Yet, the energy in Wisconsin remains unmistakable, and unrelenting.

Three months to the day after the first large demonstration against Walker’s proposal, tens of thousands of Wisconsinites returned to the great square around the state Capitol and to town and village squares across the state to declare: “This Fight is NOT Over!”

“We’ve stopped Governor Walker’s plan to take away workers rights for three months — but he is not done. He has expanded his attack to seniors, college students, local schools and more. And he is still intent on ending collective bargaining rights in Wisconsin,” went the message from the Wisconsin unions and their allies — along with the “This Fight is NOT Over!” battlecry.

Saturday’s mass rally in Madison and other demonstrations came at a time when the Republican-controlled state legislature is weighing Walker’s budget proposal, which seeks to cut more than $1.5 billion from education and local services, while restructuring state government to take power away from elected school boards and local governments.

The fight inside the Capitol over the budget, and the rest of Walker’s economic, social and political  agenda will be intense in coming weeks. Wisconsin AFL-CIO President Phil Neuenfeldt warns that Walker and allies are rushing “to ram through their right wing priorities on corporate deregulation, school privatization and voter suppression before recall elections.”

The union leader was referring to special elections, which are expected as soon as July, that will determine the control of the state Senate.

Six Republican state senators face the threat of recall elections that could remove them, while three Democratic senators are similarly threatened.

The political intensity of the moment has kept the state on high alert, as Saturday’s demonstrations illustrated.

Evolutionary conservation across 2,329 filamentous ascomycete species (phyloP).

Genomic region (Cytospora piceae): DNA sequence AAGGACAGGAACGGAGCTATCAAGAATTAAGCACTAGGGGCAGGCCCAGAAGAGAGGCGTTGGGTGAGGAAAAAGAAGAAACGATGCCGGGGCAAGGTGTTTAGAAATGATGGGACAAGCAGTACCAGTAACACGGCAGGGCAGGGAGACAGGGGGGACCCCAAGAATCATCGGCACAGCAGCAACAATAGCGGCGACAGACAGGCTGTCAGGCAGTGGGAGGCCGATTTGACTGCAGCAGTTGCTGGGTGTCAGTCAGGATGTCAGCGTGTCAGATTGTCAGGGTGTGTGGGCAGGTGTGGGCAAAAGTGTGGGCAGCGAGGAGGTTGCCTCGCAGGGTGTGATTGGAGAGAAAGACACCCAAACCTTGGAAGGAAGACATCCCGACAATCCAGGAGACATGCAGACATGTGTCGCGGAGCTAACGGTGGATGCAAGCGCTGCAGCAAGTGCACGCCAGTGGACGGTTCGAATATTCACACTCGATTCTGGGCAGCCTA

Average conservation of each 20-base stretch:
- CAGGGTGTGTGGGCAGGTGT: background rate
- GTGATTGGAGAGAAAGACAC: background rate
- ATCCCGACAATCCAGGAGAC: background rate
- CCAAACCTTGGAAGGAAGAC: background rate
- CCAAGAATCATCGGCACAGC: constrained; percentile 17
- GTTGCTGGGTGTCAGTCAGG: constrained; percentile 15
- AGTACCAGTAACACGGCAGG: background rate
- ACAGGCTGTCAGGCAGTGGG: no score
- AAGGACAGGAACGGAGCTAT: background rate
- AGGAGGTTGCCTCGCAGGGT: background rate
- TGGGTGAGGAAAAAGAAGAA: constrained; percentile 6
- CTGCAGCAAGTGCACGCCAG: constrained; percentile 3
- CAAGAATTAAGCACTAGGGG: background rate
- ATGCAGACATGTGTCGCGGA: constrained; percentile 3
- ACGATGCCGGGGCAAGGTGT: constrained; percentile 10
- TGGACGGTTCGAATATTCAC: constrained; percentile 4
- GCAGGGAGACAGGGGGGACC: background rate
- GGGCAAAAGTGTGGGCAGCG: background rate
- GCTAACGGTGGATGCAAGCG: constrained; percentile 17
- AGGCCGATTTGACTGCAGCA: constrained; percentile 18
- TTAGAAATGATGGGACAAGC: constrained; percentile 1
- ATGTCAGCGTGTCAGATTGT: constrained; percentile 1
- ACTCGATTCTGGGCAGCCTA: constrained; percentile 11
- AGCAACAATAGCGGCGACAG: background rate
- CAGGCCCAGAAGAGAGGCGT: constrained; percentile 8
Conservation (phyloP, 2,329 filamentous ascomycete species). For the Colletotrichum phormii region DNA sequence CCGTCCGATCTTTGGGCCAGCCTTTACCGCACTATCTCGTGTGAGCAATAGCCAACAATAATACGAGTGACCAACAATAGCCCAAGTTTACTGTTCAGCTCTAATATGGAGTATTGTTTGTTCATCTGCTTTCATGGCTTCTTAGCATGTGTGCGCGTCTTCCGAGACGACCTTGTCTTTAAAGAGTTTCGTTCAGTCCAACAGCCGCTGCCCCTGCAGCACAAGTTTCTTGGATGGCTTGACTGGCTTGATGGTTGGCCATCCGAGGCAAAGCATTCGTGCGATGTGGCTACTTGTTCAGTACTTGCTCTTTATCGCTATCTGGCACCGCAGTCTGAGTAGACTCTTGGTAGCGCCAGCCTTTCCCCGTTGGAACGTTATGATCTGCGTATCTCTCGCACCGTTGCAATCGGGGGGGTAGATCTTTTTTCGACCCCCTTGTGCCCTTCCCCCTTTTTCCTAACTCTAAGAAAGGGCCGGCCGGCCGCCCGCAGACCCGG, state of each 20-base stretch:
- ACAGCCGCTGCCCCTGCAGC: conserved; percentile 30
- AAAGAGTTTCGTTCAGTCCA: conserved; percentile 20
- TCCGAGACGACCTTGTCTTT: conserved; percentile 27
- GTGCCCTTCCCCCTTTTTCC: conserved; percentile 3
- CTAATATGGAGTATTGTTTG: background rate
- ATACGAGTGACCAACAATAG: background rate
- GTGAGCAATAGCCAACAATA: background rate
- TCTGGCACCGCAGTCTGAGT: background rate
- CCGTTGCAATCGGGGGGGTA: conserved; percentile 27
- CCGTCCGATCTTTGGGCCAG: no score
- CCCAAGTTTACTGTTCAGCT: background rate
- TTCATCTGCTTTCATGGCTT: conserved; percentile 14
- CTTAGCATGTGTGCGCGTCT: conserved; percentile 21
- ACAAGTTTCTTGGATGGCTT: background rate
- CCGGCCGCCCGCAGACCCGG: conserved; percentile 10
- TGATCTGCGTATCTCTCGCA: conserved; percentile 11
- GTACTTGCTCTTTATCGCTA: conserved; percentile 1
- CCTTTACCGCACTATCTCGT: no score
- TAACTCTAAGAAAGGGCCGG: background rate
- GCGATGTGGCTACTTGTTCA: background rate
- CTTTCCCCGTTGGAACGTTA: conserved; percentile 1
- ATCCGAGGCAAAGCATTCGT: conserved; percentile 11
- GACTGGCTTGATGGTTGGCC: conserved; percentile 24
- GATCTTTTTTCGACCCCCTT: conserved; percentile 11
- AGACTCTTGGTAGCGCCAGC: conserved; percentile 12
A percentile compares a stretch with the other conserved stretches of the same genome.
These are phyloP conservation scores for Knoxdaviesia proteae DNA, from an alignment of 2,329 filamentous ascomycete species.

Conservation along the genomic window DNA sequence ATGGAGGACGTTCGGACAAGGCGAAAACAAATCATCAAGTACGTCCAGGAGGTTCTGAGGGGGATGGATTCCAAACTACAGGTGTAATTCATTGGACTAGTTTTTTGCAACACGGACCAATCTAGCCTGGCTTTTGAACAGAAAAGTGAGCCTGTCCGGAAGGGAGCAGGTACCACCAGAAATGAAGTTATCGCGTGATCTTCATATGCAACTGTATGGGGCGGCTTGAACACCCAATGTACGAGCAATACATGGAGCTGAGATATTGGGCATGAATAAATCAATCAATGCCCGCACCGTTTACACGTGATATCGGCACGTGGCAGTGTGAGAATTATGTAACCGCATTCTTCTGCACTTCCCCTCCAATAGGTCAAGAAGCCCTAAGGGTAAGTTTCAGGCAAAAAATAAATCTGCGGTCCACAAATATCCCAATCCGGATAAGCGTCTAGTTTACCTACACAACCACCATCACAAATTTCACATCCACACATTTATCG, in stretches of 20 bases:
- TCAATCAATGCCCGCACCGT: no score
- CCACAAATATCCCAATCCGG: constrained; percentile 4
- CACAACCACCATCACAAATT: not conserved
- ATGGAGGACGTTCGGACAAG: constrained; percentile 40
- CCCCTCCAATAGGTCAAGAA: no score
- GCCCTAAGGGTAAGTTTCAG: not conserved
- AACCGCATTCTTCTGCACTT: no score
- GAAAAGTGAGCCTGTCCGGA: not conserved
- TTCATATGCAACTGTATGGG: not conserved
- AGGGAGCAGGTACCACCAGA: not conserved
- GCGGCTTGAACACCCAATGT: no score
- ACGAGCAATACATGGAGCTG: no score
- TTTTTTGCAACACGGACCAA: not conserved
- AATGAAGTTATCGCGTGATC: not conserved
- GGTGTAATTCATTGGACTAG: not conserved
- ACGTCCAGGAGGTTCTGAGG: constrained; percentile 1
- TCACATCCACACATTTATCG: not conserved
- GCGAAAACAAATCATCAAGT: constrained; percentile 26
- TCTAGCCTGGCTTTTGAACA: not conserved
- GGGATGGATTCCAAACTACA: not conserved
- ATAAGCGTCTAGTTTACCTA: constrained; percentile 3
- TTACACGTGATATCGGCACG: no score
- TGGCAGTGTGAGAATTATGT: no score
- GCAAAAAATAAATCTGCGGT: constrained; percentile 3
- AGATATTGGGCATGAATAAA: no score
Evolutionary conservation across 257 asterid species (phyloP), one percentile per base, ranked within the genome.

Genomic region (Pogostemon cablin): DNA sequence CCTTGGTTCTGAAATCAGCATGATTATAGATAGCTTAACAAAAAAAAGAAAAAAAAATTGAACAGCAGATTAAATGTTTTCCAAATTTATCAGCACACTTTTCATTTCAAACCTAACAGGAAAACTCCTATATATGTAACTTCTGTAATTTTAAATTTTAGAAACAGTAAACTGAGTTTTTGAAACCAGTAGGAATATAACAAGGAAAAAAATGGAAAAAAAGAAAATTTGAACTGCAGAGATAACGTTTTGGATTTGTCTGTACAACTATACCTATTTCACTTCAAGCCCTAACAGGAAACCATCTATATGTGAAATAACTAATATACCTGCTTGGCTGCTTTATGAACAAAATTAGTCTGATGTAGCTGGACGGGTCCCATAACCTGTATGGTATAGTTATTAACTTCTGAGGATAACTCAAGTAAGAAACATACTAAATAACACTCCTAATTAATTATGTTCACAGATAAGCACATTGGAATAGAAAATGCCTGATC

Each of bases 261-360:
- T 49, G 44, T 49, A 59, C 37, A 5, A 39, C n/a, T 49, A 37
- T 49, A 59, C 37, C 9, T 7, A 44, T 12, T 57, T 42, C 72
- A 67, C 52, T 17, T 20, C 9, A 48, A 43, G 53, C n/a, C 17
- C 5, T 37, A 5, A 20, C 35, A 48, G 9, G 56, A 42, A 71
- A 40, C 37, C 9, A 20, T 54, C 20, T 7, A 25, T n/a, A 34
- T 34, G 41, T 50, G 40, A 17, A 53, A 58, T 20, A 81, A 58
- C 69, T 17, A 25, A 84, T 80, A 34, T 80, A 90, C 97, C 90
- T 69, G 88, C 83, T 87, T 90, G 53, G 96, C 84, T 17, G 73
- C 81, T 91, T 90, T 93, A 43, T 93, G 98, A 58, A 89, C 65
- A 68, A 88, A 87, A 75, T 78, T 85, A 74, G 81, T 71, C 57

Organizers of the Madison demonstration — the We Are Wisconsin and Wisconsin Wave coalitions — estimated that Saturday’s rally drew between 15,000 and 20,000 Wisconsinites. Smaller rallies and events were held over the weekend across the state.

The crowd in Madison extended far beyond the base of public employees and teachers to include farmers, small business owners and students.

The demonstration in Madison took place on the same day as University of Wisconsin graduation ceremonies. A number of new graduates, wearing their caps and gowns, made their way to the Capitol after collecting their degrees.

One young woman stood outside the Capitol with a large sign that read: “UW Graduate — Thanks to Wisconsin Public School Teachers!”

By: John Nichols, Washington Correspondent for The Nation: Editor, Capital Times, Madison, WI.

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May 18, 2011 Posted by | Class Warfare, Collective Bargaining, Conservatives, Democracy, Elections, GOP, Gov Scott Walker, Governors, Ideology, Labor, Lawmakers, Politics, Public Employees, Republicans, Right Wing, Seniors, State Legislatures, States, Union Busting, Unions, Wisconsin, Wisconsin Republicans | , , , , , , , | Leave a comment

The Dangers Of Repealing Birthright Citizenship

People born on American soil are guaranteed automatic citizenship by a provision found in the 14th Amendment to the U.S. Constitution. This provision, often referred to as “birthright citizenship,” has recently come under intense attack by conservative politicians. Conservative lawmakers in state legislatures throughout the country have introduced bills aimed at blocking children born in the state to undocumented immigrants—as well as professional workers and other noncitizens with long-term visas—from claiming a right to citizenship. House Judiciary Committee Chair Lamar Smith (R-TX) has declared his intention to hold hearings on the subject.